TORONTO – Mayor John Tory with City of Toronto and school board officials welcomed elementary students at two new schools in downtown Toronto today. Students returned to school from winter break to Bishop Macdonell Catholic Elementary School and Jean Lumb Public School at the new Canoe Landing multi-use community facility.
“We’re taking action to ensure Toronto’s current and future residents have access to recreation services they need and want. Facilities like Canoe Landing exemplify the multi-use community focused spaces and partnerships we’re looking to build and leverage as part of our $2.2-billion investment in parks and recreation facilities to support the city’s growing and changing population over the next 20 years,” says Mayor John Tory
“For communities to truly thrive, we need to ensure that residents have access to education, child care and recreation opportunities that are close to home. This new facility will bring these important resources to Canoe Landing and will serve as an example of how to build complete communities in our growing city,” comments Deputy Mayor Michael Thompson
Joining Mayor Tory were Deputy Mayor Michael Thompson (Ward 21 Scarborough Centre), Chair of the Economic and Community Development Committee, Councillor Joe Cressy (Ward 10 Spadina-Fort York), Toronto District School Board (TDSB) chair Robin Pilkey, trustee Stephanie Donaldson and education director John Malloy, and Toronto Catholic District School Board (TCDSB) vice-chair Angela Kennedy and trustee Norm Di Pasquale.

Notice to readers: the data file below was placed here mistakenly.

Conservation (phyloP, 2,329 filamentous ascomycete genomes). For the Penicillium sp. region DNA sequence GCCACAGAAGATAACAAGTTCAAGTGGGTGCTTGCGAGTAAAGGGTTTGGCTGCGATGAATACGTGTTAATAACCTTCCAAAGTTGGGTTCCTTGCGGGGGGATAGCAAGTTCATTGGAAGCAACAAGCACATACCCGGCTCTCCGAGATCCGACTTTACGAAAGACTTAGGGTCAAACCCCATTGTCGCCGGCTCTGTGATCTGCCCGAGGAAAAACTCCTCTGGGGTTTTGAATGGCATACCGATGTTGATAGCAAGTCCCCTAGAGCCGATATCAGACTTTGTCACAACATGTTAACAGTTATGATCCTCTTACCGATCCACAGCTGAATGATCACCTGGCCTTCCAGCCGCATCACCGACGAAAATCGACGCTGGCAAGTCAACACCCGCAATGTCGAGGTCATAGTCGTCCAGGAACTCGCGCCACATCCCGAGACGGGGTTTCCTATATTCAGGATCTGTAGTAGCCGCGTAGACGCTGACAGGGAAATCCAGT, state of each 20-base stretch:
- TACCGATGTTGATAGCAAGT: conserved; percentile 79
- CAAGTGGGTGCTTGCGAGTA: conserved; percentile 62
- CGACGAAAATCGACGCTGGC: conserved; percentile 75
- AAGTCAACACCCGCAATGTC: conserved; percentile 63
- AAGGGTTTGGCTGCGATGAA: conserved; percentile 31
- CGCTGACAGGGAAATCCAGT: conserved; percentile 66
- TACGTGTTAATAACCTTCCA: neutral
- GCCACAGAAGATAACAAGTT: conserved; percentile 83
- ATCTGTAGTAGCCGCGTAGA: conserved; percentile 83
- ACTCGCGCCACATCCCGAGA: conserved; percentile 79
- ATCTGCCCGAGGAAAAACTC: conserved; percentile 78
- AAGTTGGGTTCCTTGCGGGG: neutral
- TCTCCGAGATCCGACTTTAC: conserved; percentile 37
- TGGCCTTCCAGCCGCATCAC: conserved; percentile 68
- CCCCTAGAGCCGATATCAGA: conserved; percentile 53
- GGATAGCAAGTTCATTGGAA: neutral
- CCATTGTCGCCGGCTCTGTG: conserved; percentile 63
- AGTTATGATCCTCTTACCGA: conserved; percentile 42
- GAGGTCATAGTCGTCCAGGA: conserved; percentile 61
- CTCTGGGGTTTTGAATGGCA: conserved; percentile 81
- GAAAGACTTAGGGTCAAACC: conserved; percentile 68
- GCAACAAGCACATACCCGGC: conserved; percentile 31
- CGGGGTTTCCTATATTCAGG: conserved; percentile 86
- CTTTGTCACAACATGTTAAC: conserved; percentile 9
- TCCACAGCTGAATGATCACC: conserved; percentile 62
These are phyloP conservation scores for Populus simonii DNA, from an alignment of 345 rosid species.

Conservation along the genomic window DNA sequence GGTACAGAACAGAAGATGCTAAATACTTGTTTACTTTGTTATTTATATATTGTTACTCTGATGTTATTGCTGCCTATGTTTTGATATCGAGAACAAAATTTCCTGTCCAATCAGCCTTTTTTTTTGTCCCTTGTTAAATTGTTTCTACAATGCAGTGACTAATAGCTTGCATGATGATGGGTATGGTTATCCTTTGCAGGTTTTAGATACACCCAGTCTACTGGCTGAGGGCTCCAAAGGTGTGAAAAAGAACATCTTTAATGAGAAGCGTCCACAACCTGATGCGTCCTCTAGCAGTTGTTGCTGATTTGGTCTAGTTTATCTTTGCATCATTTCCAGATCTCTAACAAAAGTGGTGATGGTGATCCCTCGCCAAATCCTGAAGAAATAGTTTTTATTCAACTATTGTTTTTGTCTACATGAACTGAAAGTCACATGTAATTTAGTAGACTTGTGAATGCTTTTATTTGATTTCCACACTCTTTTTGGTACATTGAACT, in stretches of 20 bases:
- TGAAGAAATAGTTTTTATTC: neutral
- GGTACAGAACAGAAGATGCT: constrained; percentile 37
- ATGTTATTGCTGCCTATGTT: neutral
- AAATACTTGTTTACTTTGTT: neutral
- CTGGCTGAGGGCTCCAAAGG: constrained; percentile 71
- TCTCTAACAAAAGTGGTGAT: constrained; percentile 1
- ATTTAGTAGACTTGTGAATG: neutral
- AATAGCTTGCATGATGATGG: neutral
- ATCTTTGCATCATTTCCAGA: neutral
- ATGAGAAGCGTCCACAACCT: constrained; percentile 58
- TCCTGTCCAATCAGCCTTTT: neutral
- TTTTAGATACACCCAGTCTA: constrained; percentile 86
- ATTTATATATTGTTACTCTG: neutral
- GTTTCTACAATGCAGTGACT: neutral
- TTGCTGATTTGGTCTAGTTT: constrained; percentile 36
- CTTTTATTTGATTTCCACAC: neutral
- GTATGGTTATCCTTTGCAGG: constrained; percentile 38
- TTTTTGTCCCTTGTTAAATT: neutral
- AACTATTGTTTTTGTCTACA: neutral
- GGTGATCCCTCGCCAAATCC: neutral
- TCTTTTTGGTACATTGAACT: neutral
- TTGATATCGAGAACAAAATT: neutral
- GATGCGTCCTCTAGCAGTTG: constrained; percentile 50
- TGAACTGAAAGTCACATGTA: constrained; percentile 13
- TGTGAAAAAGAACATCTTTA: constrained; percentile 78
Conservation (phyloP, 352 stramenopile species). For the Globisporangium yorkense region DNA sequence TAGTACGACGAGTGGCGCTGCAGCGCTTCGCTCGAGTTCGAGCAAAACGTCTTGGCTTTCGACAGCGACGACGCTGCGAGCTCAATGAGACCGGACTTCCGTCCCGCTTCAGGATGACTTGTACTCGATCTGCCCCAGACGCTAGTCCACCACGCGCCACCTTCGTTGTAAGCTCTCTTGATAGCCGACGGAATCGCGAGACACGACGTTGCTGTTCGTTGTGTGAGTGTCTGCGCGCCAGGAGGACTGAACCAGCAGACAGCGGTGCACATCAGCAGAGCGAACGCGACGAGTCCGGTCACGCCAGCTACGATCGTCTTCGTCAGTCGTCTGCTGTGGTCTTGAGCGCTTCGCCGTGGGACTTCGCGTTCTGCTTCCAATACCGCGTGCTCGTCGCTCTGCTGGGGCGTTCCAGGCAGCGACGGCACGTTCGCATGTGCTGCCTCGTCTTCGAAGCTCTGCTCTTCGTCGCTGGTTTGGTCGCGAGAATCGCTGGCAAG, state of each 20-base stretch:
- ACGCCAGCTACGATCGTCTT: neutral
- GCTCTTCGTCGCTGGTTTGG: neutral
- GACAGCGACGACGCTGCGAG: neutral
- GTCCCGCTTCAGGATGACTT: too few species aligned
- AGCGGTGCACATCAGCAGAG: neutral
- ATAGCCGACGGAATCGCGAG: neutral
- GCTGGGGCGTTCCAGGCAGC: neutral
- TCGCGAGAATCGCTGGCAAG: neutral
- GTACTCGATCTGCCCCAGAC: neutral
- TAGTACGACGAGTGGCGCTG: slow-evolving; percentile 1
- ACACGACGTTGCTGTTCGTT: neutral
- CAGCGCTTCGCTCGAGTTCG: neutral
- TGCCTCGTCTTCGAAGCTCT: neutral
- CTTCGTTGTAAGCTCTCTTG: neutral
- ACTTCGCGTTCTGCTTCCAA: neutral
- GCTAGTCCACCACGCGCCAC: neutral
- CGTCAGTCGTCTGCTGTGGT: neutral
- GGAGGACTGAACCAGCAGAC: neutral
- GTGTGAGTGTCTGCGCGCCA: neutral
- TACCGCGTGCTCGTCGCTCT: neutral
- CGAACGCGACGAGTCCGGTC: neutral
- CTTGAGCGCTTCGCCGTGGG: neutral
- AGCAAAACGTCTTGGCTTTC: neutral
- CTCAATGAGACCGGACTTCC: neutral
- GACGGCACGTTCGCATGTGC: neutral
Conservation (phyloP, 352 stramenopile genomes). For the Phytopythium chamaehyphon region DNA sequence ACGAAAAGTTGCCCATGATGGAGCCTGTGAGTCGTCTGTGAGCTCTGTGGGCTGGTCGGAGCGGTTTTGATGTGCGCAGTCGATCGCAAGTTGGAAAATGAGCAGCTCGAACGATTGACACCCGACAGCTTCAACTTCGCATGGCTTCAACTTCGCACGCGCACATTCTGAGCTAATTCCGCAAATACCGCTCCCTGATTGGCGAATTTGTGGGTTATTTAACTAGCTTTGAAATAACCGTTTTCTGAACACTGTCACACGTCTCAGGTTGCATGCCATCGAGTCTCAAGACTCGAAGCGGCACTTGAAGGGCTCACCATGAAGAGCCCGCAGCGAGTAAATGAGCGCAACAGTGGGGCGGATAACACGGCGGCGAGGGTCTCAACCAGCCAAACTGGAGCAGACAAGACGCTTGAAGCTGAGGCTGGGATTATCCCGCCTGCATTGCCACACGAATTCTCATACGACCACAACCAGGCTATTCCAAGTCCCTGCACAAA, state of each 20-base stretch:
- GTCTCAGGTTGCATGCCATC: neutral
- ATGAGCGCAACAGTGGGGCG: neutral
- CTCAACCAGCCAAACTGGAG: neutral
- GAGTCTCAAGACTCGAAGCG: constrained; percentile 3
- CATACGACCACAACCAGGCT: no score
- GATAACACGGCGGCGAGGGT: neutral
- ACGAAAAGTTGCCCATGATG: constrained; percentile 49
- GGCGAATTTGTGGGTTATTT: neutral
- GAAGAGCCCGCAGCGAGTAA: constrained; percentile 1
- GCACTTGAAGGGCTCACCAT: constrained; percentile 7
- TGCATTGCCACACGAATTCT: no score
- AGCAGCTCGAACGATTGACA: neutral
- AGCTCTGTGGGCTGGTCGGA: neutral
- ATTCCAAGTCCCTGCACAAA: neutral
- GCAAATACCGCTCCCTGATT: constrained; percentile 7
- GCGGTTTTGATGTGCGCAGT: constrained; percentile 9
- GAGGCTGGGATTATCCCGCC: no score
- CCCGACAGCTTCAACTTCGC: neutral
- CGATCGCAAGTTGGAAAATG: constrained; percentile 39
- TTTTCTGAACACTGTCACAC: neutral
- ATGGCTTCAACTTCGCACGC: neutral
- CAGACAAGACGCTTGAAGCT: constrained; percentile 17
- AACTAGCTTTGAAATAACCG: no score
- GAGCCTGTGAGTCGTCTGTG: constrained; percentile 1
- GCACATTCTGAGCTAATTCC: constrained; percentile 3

The City owns the Canoe Landing site and partnered with the TDSB and the TCDSB to develop the multi-use facility. The two schools are the first areas of the facility to open. Each school will serve about 550 children from kindergarten to Grade 8. Notable features include a shared gym, library and learning commons, outdoor play areas for each age group. The St. Stephen’s Canoe Landing before and after school programs will also be available to attending students.
Design and development of Canoe Landing was guided by the City’s Parks and Recreation Facilities Master Plan, which represents a $2.2-billion investment to serve population growth over the next 20 years. Construction of this community-focused facility was led by the City and funded primarily through development levies, development charges and Section 37 funds. Official ground-breaking for this site took place in fall 2017 and it is anticipated that the community recreation centre and the child-care centre will be completed this spring.
When completed, the multi-use facility complex will include two schools, a community recreation centre, community space and child care centre within a modern, three-storey structure. Many of the spaces within the buildings are shared, such as the school and community centre gym as well as the artificial turf field in the adjacent park. The design maximizes the available green space in the downtown site with an articulated green roof that spans a large part of the complex’s footprint.